Today’s blog post is part of a Secret Subject Swap hosted by blogger Emily Morgan. This topic was sent to me by Jodi Gibson, who asked me to write about “ideas”. Based on that suggestion, I wrote a brief post about my creative writing ideas: where they come from, when they strike me, etc. Thanks for the topic, Jodi!
Where and when do my ideas strike me?
I can’t really pinpoint one main source for my writing ideas, as they seem to come from anywhere and everywhere. I can, however, list some of my favorites.
Sources of My Best Ideas
- Video Games
Many of my stories have blossomed from ideas that were taken from various books I’ve read and woven together in my mind. Most of my early writing, however, was based on the video games I played all the time, many of which became source material for fanfiction. Now as a biologist, I get plenty of good ideas from observing nature and the behavior of animals, and I’ve also found great inspiration in works of art like music, paintings and photography. But quite a few of my favorite pieces actually grew from ideas that struck me while observing the people close to me, especially my family.
So when exactly do these ideas come to me? Usually when I least expect them. As you can probably tell by the above list, they tend to strike me pretty much anywhere, at any time. But the best ones come while I’m enjoying the things I love most.
How do I get my ideas?
There’s no special routine I follow to inspire new ideas. In fact, sometimes I find that the harder I try to get a good idea, the less likely it is for one to come to me. So instead, I keep on doing whatever I enjoy, and allow the ideas to flow naturally during my “idle thinking”.
That being said, what seems to work especially well to stimulate new ideas for me is researching subjects I find interesting. For example, one of my ideas for a fantasy novel came to me while looking up mythological creatures, as I’ve always been fascinated by ancient and medieval mythology from around the world. Other ideas for science fiction have sparked from the Zoology and Genetics textbooks I used to study when I was in college working toward a Bachelor’s degree in Biology. Even now, I find myself thinking about fictional stories I could write based on the scientific papers I’m working on for Ecology and Evolutionary Biology journals. In short, I don’t really find ideas; they find me.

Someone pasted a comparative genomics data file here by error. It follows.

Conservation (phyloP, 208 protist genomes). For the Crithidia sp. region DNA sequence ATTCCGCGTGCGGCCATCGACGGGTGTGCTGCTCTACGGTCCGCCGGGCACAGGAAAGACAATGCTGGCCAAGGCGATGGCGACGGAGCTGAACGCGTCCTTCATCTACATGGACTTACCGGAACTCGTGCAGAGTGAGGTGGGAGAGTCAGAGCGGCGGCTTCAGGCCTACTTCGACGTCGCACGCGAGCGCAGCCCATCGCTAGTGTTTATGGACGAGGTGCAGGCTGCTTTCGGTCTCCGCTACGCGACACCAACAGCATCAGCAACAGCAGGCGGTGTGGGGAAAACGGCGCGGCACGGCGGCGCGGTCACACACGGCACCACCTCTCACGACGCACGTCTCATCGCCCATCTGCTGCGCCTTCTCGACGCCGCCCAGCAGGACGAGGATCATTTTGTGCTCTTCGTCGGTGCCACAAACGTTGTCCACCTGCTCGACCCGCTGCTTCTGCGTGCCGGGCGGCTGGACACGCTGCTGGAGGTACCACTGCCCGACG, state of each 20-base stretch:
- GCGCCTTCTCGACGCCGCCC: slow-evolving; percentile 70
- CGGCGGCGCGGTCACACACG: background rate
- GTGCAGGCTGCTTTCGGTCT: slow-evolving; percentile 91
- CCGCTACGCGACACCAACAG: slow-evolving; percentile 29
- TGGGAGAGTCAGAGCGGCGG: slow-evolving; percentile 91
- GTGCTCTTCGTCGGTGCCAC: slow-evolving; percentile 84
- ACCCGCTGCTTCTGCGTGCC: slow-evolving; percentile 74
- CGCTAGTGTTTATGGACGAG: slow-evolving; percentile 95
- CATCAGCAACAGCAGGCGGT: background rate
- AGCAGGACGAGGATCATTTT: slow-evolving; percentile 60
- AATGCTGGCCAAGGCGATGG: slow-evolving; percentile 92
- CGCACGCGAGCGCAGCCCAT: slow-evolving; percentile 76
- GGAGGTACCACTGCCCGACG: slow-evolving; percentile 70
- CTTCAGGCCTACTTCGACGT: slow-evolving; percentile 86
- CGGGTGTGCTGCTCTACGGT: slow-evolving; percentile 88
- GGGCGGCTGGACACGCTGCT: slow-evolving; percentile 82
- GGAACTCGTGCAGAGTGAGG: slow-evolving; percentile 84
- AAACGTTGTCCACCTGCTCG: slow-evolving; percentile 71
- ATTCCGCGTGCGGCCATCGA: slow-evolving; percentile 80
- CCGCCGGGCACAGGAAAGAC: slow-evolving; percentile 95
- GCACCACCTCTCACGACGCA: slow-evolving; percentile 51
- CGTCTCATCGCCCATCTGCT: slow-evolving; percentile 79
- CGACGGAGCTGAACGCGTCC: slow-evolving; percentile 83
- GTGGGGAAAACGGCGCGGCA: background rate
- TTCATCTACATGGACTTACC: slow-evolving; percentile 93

What do I do with my ideas after I get them?
This is the really exciting part: finding out where a new idea leads. Whenever I get an interesting idea for a story or poem, I make a note of it somewhere on my computer or in one of my notebooks for future reference. Most of them don’t actually go anywhere at first, but I hold on to them anyway in the hope that they’ll prove useful later on (some of them still haven’t). Others start growing into new pieces right away, and in the case of flash fiction and short poems, they can turn into full pieces almost immediately (e.g. “One Mistake“, which was literally finished less than ten minutes after the idea came to me)!
But some of my favorite and most exciting ideas are the ones I get for novels. These I treat with the utmost care, keeping them safe in the back of my mind (as well as a written note, so they won’t be forgotten) and leaving them free to grow in my imagination while I carry on with the rest of my writing and other activities. These ideas are particularly special because they’re the ones that keep coming back, constantly reminding me that I have greater stories to tell, pushing me to release them from the confines of my mind and nurture them with words so they can someday roam free in the outside world as full-grown stories. It may be years before they actually become novels, but I’m sure that when they finally do, they’ll be the ones that were most worth the wait, having blossomed from the most valuable seeds of my imagination.
This has been a special topic post in Emily Morgan’s Secret Subject Swap. To learn more, just follow the button below to her site, and be sure to check out the other blogs participating in the event. Thanks for reading!
Other bloggers in the Secret Subject Swap
Melissa Khalinsky: Melissa Writes
Jodi Gibson: JFGibson
Becky Fyfe: Imagine! Create! Write!
Josefa: Always Josefa
Rhianna: A Parenting Life
Ashley Howland: Ghostnapped
Zanni: My Little Sunshine House